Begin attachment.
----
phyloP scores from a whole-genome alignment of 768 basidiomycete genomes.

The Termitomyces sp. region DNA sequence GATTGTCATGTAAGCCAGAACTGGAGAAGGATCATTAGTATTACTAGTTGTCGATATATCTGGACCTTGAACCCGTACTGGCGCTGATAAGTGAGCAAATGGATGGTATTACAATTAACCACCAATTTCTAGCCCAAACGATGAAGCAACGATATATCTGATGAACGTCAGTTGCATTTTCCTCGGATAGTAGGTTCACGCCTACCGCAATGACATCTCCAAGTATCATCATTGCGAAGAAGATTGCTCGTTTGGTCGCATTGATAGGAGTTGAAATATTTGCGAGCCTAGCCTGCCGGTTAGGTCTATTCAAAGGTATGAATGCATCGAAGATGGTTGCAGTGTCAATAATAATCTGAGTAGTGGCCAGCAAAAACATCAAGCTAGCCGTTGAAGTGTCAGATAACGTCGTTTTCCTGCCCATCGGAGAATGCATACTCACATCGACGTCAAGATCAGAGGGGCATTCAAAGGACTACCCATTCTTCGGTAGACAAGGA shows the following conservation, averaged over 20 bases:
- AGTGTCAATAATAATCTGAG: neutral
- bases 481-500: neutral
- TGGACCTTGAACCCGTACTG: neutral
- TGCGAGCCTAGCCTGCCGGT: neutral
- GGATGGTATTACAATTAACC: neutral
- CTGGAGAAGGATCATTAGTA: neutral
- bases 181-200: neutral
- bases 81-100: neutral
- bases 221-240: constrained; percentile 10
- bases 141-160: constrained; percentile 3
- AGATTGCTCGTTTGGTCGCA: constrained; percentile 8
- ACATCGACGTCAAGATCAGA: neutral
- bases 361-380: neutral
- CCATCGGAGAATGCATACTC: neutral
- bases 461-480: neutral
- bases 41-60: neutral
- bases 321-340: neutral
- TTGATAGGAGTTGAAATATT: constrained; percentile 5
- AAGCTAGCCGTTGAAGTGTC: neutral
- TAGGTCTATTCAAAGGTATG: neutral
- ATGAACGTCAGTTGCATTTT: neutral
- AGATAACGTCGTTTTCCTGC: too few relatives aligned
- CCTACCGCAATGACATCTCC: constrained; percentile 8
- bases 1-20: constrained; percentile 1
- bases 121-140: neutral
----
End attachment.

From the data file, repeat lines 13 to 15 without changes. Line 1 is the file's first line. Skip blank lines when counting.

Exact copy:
- AGATTGCTCGTTTGGTCGCA: constrained; percentile 8
- ACATCGACGTCAAGATCAGA: neutral
- bases 361-380: neutral